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Answers to 7 Web API Interview Questions

Answers to 7 Web API Interview Questions

If you apply for a job as a web developer, you may be asked about Web API (Application Programming Interface). Understanding the types of questions you’ll be asked and pre-planning your responses will make you appear more confident and competent during the interview. In this article, we share seven frequent Web API interview questions and sample solutions to help you prepare for your next interview.

Seven Web API interview questions and answers

Here are some examples of commonly asked Web API interview questions:

  1. What is a Web API, exactly?
  2. What are the benefits of using Web API?
  3. What is the difference between Web API and WCF?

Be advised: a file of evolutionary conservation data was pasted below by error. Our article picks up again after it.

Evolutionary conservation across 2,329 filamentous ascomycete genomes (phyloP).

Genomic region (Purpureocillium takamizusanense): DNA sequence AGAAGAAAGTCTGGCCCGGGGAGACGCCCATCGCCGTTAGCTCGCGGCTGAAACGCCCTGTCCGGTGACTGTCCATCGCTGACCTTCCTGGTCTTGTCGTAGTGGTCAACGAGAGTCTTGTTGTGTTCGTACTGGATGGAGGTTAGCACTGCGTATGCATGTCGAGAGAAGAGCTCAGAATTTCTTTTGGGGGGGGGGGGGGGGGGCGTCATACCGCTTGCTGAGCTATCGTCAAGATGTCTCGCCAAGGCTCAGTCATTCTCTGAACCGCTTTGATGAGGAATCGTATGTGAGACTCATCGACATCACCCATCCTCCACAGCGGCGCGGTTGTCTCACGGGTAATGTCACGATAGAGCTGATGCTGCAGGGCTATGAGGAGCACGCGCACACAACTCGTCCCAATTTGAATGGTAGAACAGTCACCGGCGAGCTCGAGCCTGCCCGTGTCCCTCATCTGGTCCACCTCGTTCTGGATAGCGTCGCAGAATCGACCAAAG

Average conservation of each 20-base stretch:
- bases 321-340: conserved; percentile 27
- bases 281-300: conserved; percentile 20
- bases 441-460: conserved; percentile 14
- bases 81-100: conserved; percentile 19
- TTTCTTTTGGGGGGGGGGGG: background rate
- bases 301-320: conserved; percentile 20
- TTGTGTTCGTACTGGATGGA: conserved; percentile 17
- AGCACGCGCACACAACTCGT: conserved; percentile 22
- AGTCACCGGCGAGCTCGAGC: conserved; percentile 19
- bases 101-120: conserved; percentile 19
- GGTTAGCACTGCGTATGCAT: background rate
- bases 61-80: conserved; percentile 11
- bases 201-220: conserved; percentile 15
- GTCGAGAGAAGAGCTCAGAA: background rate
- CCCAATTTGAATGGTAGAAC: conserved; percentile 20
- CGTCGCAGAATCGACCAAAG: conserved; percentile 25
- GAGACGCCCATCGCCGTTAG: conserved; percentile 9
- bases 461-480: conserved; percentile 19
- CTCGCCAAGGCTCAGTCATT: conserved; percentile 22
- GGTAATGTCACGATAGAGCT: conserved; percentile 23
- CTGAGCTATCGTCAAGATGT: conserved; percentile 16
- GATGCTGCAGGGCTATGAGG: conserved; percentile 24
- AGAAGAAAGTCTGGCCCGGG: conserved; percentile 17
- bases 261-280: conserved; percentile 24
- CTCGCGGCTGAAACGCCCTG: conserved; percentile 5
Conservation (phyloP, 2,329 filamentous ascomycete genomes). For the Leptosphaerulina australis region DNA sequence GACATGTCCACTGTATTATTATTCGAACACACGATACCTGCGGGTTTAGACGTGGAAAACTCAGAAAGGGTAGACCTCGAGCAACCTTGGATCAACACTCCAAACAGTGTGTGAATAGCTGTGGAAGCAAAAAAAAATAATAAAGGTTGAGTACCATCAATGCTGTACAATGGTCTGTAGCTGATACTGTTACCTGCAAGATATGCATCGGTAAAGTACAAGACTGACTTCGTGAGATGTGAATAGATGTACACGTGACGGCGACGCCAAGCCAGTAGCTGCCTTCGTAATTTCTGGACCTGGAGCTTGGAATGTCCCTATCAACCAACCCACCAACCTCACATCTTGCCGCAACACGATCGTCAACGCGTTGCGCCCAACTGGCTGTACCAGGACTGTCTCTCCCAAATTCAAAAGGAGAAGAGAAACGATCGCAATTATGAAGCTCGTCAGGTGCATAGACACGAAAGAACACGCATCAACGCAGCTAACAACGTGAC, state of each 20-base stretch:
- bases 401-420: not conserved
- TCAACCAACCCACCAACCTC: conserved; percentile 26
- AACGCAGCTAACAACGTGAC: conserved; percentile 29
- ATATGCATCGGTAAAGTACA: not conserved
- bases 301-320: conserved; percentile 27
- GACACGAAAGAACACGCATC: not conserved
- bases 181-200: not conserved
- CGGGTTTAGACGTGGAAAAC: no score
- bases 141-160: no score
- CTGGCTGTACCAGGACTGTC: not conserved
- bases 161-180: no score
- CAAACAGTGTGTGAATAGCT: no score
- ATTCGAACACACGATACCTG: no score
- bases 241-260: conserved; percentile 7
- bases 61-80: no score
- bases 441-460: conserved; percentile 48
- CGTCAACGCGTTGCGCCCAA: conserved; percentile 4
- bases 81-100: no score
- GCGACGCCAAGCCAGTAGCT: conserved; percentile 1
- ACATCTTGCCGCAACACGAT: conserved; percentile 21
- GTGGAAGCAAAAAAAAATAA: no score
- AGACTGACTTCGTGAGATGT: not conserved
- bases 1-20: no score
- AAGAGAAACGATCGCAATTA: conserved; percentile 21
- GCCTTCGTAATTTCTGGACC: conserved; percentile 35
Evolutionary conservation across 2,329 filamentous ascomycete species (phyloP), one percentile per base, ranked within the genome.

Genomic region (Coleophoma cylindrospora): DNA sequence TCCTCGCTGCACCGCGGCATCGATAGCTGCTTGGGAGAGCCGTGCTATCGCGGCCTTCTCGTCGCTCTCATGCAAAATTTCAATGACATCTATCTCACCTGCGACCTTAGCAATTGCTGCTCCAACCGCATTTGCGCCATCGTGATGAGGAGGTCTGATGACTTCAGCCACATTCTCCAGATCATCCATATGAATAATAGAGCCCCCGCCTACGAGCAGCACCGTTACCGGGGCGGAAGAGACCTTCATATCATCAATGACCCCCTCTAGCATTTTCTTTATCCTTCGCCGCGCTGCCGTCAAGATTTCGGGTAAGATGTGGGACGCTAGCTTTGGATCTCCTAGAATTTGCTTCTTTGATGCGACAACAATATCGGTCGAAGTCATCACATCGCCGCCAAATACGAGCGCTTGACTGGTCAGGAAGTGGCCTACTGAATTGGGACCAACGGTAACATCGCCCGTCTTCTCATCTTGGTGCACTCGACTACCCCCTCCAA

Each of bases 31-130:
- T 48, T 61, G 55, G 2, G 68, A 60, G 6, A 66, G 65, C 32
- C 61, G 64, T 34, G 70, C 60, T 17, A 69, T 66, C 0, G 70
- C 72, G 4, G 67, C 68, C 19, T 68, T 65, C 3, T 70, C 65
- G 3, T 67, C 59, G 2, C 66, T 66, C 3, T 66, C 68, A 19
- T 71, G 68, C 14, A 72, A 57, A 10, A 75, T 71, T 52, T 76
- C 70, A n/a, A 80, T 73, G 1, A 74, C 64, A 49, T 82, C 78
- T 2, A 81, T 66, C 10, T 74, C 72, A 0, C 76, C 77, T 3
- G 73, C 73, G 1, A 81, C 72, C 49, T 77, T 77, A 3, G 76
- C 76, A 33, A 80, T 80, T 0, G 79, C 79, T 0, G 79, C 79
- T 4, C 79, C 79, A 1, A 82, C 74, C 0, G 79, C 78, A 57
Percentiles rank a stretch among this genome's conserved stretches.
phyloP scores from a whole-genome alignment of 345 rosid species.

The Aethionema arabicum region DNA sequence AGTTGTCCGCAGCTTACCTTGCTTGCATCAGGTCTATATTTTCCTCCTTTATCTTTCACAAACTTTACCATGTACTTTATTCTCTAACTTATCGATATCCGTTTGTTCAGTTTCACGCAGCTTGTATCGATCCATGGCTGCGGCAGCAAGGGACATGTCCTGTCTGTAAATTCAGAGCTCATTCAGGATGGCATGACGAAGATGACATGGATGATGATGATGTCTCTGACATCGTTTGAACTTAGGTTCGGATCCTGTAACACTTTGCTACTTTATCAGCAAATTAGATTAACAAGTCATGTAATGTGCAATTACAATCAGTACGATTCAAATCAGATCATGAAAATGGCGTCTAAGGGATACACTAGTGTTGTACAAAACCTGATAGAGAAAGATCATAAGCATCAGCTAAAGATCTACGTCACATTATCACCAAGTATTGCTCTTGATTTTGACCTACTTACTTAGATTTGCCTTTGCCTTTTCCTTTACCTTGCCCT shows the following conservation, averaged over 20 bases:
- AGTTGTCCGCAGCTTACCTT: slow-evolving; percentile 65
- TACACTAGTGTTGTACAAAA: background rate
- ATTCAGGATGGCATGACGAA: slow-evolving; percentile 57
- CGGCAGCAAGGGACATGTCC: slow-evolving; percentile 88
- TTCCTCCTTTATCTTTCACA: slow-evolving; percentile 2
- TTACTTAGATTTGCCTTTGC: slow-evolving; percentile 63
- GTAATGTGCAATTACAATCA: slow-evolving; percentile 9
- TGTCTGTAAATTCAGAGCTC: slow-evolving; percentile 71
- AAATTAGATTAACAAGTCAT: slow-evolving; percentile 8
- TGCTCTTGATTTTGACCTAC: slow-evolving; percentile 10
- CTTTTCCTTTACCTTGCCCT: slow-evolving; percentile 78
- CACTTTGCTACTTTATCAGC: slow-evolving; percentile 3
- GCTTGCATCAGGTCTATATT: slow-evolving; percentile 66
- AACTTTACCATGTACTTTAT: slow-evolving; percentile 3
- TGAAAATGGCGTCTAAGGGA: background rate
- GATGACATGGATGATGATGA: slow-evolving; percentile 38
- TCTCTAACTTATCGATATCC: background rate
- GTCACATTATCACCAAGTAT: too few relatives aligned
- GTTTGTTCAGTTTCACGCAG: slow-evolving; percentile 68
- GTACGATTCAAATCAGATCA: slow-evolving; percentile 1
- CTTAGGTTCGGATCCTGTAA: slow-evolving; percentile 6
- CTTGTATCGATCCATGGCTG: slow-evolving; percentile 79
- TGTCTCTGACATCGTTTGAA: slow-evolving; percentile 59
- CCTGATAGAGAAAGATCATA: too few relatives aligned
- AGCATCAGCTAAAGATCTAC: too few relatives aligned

4. Is Web API the replacement for WCF?
  5. What are the main differences between Web API and MVC?
  6. What is REST, exactly?
  7. Can you name six constraints of the REST architectural pattern?

1. What is a Web API, exactly?

When answering this question, demonstrate that you understand the goal of Web API and, if applicable, how much experience you have with Web API.

Example: “A Web API (Application Programming Interface) is a framework that enables the creation of HTTP services that can be accessed by a wide range of clients, including browsers and mobile devices. The ASP.NET Web API can be used to build these services on the.NET framework.”

2. What are the advantages of utilizing Web API?

Because other technologies are comparable to Web API, your response to this question should demonstrate that you understand what sets Web API apart.

“There are numerous reasons you might want to use Web API, including the ability to create non-SOAP-based HTTP services; its use of familiar HTTP verbs for Create, Read, Update, and Delete operations; its lightweight architecture, which makes it ideal for low-bandwidth devices such as smartphones; and its ability to select response output in either JSON or XML, as well as support for the Open Data (OData) protocol.”

3. What is the difference between Web API and WCF?